Whether you’re shopping online or perusing in real life, the first thing you must do when buying a pair of vintage boots is look at the soles and heels. This observation will tell you everything you need to know about the remaining life of a shoe and whether or not they deserve a spot in your wardrobe. Be sure to see how worn down the sole is — if it’s dwindling down to the edge of the body of the shoe, pass. Otherwise, if there’s a good portion of the outsole remaining, a quick trip to a good cobbler will make it like new. There’s no sense in falling in love with a pair of shoes if it isn’t wearable. (Pro tip: If you’re shopping in person, gently pull on the heel of the boot to ensure it’s not loose and won’t give out on you.)

Shopping For Vintage Boots Tip #3: Identify (About) What Year Were They Made

In most instances, it may be hard to identify the exact year a pair of vintage boots was made. But if you can at least get in the ballpark of its origin date, it will help you gauge how much wear it has left in it before it requires a trip to the cobbler. Plus, once you narrow it down to a specific decade with the help of a little research, you may be able to then identify the designer of no-name styles and see whether it’s worth the asking price. If you plan to put them back on the market after you’ve gotten some good use out of them, knowing the year and make will allow you to price them accordingly, as well.

Shopping For Vintage Boots Tip #4: Check The Fastenings

What good are a pair of shoes if you can’t get in or out of them as the designer intended? While you’re checking out all the other parts of the boots, be sure to inspect the fastenings, too. Doing so before you purchase them will help you make a more informed decision, while letting you decide whether or not you want to put the money onto making them wearable. Luckily, if for some reason the zipper is busted or the buckle fastening is a bit to loose and you still want to make them yours, a well-skilled cobbler who’s familiar with these types of repairs can easily make your vintage boots wearable again.

Shopping For Vintage Boots Tip #5: Compare Sizing

This is where knowing the exact measurements of your foot will come in handy. Similarly to other vintage categories, boots have a tendency to run on a different sizing chart than the one that we use today. Some people find that they have to size up if a boot is on the narrow side, especially if it has a pointed or almond toe. Chunkier, more durable silhouettes, like cowboy or combat styles, may run big, causing you to size down. It’s also worth mentioning that you should make note of the country of origin for your future vintage pair, as sizing may vary based on that as well. So if you’re shopping online, check out the product description box for where a shoe’s made and the dimensions to compare.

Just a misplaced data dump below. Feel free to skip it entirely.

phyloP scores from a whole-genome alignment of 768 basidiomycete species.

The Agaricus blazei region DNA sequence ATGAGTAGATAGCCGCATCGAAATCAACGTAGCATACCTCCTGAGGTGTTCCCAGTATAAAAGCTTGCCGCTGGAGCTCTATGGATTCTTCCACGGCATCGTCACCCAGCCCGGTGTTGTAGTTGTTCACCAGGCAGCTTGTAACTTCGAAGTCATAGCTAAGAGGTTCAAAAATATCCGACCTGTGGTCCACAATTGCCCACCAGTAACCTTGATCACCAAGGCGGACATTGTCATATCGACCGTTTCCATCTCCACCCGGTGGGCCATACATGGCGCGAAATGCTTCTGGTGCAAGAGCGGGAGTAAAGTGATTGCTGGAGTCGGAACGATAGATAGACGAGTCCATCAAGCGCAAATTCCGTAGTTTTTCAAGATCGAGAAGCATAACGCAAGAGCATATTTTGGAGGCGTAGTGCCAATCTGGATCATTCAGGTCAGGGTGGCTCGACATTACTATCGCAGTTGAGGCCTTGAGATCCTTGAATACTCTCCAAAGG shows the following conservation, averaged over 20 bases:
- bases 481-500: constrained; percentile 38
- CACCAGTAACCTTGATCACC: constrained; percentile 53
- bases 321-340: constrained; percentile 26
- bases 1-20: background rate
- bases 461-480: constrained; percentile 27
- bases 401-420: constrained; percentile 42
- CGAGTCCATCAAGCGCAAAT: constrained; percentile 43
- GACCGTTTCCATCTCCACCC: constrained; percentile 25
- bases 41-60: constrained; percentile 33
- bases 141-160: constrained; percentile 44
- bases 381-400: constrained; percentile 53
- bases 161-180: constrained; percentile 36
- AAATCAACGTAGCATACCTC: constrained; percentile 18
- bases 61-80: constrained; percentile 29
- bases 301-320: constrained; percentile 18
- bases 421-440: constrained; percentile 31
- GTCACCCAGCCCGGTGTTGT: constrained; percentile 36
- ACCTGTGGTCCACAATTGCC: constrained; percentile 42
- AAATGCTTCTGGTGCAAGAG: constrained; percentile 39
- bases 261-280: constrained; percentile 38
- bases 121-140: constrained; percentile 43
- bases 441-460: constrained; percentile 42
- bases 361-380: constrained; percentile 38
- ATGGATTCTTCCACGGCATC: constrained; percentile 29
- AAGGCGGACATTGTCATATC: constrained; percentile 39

Shopping For Vintage Boots Tip #6: Have A Trusted Cobbler On Standby

One caveat of all the aforementioned tips is making sure that you actually have a trusted cobbler ready to take on whichever task is needed to revamp your secondhand find. Don’t make the mistake of trying to find a cobbler after the fact, as some places may only focus on surface-level fixes. In short, do your research and make sure that you find someone that you know you’ll be able to rely on to handle any bigger restoring projects. If you’re in New York (or even if you’re not), the Leather Spa has been a go-to for fashion girls across the city’s five boroughs. Also, in terms of smaller local mom-and-pop shops, you can trust the likes of Mina’s Shoe Repair and Vince’s Village Cobbler with your most serious situations. Multi-label retailer Nordstrom is also known for having a pretty good alterations team and cobblers at its many locations around the United States.